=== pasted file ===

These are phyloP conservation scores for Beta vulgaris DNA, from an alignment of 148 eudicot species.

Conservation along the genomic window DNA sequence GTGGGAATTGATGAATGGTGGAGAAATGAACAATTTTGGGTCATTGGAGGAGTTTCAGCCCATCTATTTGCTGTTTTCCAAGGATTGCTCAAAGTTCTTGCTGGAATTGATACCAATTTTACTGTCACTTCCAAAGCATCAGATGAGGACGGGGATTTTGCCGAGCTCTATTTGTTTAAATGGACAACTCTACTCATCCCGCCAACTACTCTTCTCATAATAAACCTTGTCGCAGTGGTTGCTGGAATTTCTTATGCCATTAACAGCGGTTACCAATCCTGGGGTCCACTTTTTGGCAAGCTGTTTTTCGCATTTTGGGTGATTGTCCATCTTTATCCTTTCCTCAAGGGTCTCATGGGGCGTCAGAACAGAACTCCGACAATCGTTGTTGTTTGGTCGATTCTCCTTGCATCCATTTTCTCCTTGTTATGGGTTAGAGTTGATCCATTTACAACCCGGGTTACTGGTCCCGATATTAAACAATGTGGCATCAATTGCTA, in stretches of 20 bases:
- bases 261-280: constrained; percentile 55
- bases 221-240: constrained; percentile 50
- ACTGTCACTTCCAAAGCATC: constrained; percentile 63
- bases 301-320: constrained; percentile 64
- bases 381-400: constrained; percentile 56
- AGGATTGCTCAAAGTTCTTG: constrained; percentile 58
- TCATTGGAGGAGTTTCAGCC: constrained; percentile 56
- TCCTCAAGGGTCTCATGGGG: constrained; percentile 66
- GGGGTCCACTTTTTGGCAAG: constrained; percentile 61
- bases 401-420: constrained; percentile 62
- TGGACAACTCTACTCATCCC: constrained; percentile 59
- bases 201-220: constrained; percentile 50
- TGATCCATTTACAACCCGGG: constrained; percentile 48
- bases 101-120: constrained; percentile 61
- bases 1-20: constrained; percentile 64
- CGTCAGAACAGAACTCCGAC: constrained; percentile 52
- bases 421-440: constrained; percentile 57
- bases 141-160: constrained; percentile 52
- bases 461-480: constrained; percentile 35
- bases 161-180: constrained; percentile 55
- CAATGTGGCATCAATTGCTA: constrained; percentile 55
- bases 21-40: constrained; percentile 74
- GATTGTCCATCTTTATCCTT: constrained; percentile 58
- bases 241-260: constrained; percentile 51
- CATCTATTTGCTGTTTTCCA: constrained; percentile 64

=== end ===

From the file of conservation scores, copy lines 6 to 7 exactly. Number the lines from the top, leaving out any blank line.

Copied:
- bases 301-320: constrained; percentile 64
- bases 381-400: constrained; percentile 56